Twenty-six people were killed and 56 injured in a 12-hour attack by Al-Shabaab jihadists on a popular hotel that ended early Saturday in the southern Somali port city of Kismayo.

A suicide bomber rammed a vehicle loaded with explosives into the Medina hotel on Friday before several heavily armed gunmen forced their way inside, shooting as they went, authorities said.

It was the largest coordinated attack by the Shabaab in Kismayo since 2012 when it lost control of the city.

The victims included several foreigners and a prominent Somali-Canadian journalist, Nodan Halayeh, who perished along with her husband.

Three Kenyans, three Tanzanians, two Americans, one Briton and one Canadian were among the dead, president Ahmed Mohamed Islam of the semi-autonomous Jubaland region told a news conference.

“There are also two wounded Chinese citizens,” he added.

The hotel was packed with politicians and prominent businessmen as meetings were underway for upcoming presidential elections in Jubaland, due in August.

One of the candidates in the election died in the siege, local authorities said.

‘Martyrdom attack’

“The whole building is in ruins, there are dead bodies and wounded who have been recovered from inside. The security forces have cordoned off the whole area,” said witness Muna Abdirahman.

Another witness Hussein Muktar said, “The blast was very big.”

“The security forces are in control now and the last terrorist was shot and killed”, security official Mohamed Abdiweli said.

“There are dead bodies and wounded people strewn inside the hotel,” Abdiweli added.

He said authorities believed four gunmen, who one witness described as wearing Somali police uniforms, were involved in the attack.

Halayeh’s death sparked an outpouring of grief on social media.

She was an ardent campaigner for Somali unity and peace and had started an online TV show named Integration.

In a recent podcast, Nalayeh said her television programme about the Somali diaspora gave the community a voice.

“Social media has changed the game for how people learn about culture. So, if we don’t become the creators of our own content, we are going to be at the mercy of other people telling the stories of Africa,” she had said.

A local journalist, Mohamed Omar Sahal, also died in the siege, the Somali journalists’ union SJS said, adding that these were the first journalist deaths in the country this year.

Shabaab, the Al-Qaeda-linked group, claimed responsibility for the siege describing it as “a martyrdom attack”.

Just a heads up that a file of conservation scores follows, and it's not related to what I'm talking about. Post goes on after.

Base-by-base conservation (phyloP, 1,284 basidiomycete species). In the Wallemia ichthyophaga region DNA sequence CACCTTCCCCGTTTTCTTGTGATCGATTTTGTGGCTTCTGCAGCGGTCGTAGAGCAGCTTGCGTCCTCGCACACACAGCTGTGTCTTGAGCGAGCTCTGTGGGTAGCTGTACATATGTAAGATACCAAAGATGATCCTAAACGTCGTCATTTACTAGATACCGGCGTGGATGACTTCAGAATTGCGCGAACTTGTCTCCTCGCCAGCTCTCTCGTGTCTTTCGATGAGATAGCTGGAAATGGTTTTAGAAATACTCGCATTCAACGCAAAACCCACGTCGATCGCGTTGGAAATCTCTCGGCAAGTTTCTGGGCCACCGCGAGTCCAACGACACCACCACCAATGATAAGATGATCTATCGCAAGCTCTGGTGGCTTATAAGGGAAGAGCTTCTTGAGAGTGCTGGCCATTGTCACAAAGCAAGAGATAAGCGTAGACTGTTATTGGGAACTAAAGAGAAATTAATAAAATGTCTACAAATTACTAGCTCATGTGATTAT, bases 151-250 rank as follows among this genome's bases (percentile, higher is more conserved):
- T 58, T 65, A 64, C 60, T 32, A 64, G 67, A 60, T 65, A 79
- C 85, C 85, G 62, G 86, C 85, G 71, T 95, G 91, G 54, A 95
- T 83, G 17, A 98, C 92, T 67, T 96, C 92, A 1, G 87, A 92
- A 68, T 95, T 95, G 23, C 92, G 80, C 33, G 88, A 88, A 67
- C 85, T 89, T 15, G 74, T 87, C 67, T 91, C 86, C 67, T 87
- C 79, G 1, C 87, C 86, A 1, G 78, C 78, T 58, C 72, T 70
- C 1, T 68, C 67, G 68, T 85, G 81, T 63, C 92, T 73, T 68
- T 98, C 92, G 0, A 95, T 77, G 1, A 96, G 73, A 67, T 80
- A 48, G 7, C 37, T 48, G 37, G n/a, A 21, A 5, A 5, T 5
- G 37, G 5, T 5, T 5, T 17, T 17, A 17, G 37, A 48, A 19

The US Mission to Somalia condemned the attack and said it would “continue to work with our Somali and other international partners in the fight against violent extremism.”

‘Criminal, murderous, destructive’

The African Union’s Special Representative in Somalia, Francisco Madeira, said the attack was “meant to derail progress in Somalia as the country rebuilds and consolidates the gains made on peace and security.

“The attackers are a group of people with a criminal, murderous and destructive agenda. They cannot claim to be fighting to bring good governance to the country,” he said.

The attack is the latest in a long line of bombing and assaults claimed by Shabaab, which has fought for more than a decade to topple the Somali government.

The militant group emerged from Islamic Courts that once controlled central and southern Somalia and are variously estimated to number between 5,000 and 9,000 men.

In 2010, the Shabaab declared their allegiance to Al-Qaeda.

In 2011, they fled positions they once held in the capital Mogadishu, and have since lost many strongholds.

But they retain control of large rural swathes of the country and continue to wage a guerrilla war against the authorities.

AFP

Several Dead In Somalia Hotel Attack

Somalia Election: Mohamed Abdullahi Emerges As President

 

A bomb and gun attack claimed by Al-Shabaab militants on a hotel in Somalia’s port city of Kismayo left several people dead Friday, security forces and witnesses said.

“Several people died and many more are injured but we don’t have the exact number of the fatalities so far because there is still a rescue operation going on,” said security official Abdiweli Mohamed.

A suicide bomber rammed a vehicle loaded with explosives into the popular hotel in the southern town before several heavily armed gunmen forced their way inside, shooting as they went, he said.

“The blast rocked the popular Medina hotel formerly known as Cascasey which is located in downtown Kismayo,” said Mohamed.

“Several gunmen entered and started shooting but the security forces responded quickly and engaged in a gunfight with the terrorists inside the building,” he added.

Witnesses said among those killed was a well-known social media activist, her husband and a local journalist.

“The blast was very big,” said witness Hussein Muktar.

“There is chaos inside, I saw several dead bodies carried from the scene and people are fleeing from the nearby buildings,” added Muktar.

“The relatives of a local journalist Mohamed Sahal confirmed his death and I’m getting that social media activist Hodan Naleye and her husband also died in the blast,” another witness, Ahmed Farhan, said.

Shabaab claimed responsibility for the attack in a statement.

“Mujahidin fighters carried out a martyrdom attack on one of the hotels accommodating the apostate officials of the Jubaland administration,” an autonomous southern zone in the troubled country whose main city is Kismayo, the group said.

According to several sources, most of those staying in the hotel were politicians and traders ahead of upcoming regional elections.

Nine Civilians Killed In Somalia Revenge Attack Police

Somalia Election: Mohamed Abdullahi Emerges As President